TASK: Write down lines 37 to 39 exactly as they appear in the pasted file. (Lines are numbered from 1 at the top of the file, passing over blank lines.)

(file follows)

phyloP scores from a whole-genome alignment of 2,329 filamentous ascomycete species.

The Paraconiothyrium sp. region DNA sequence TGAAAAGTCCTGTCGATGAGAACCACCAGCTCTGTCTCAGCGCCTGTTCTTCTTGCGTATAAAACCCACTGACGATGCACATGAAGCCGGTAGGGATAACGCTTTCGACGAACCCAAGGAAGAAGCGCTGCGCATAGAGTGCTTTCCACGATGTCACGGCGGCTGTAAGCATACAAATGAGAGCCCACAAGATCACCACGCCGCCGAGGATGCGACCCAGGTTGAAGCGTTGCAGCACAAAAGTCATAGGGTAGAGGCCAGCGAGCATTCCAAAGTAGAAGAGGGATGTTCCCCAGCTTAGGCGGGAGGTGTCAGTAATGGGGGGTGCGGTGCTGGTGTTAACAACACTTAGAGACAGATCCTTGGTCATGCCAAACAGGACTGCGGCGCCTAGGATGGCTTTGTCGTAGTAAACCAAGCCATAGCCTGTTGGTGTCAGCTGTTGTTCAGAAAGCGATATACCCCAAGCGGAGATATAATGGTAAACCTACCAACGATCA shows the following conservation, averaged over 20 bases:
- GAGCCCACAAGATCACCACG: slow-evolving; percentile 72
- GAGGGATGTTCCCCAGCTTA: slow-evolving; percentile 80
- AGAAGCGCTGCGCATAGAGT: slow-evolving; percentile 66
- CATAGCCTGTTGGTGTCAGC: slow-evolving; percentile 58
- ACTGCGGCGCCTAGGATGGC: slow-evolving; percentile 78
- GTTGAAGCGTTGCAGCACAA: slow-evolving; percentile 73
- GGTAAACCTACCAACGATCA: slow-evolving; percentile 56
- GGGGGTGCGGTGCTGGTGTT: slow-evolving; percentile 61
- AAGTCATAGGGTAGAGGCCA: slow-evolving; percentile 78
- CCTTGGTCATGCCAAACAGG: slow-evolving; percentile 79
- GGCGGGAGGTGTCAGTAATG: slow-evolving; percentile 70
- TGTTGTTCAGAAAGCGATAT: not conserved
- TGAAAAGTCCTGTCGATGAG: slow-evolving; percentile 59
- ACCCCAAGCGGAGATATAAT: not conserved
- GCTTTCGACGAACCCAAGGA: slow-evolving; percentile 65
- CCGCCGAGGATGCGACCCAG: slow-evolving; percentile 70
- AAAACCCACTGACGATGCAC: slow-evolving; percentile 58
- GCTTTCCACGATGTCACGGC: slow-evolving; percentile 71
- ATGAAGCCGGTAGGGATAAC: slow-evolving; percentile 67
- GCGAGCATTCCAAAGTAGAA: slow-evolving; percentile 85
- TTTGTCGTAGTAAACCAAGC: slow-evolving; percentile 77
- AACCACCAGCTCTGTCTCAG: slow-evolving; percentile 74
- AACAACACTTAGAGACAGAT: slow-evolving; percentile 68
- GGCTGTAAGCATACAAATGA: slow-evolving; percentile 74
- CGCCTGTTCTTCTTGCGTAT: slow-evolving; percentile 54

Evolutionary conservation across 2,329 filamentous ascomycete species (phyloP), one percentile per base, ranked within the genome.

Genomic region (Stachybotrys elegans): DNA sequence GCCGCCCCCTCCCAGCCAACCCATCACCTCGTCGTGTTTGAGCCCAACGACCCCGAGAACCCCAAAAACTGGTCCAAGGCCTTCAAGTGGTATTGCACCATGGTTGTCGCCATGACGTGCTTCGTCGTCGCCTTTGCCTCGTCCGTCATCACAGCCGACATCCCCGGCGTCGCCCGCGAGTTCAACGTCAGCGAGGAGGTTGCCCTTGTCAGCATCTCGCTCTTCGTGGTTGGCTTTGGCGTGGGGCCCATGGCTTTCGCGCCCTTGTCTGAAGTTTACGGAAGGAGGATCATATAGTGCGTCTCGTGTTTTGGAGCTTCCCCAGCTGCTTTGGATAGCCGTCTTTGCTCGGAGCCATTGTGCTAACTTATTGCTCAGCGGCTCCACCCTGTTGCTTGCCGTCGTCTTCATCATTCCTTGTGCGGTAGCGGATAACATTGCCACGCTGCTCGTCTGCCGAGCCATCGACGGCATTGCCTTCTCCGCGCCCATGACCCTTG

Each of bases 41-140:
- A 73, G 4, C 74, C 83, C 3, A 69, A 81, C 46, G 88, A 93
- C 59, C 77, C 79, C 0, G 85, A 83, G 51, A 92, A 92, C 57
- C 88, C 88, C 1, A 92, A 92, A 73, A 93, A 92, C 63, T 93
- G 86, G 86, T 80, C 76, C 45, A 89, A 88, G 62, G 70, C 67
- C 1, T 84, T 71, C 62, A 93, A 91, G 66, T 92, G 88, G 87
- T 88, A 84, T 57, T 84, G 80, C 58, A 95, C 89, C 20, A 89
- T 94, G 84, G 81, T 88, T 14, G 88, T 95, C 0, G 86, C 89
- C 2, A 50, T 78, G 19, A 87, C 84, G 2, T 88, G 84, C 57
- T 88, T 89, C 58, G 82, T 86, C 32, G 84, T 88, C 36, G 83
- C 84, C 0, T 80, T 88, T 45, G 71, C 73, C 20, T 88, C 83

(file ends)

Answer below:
- T 94, G 84, G 81, T 88, T 14, G 88, T 95, C 0, G 86, C 89
- C 2, A 50, T 78, G 19, A 87, C 84, G 2, T 88, G 84, C 57
- T 88, T 89, C 58, G 82, T 86, C 32, G 84, T 88, C 36, G 83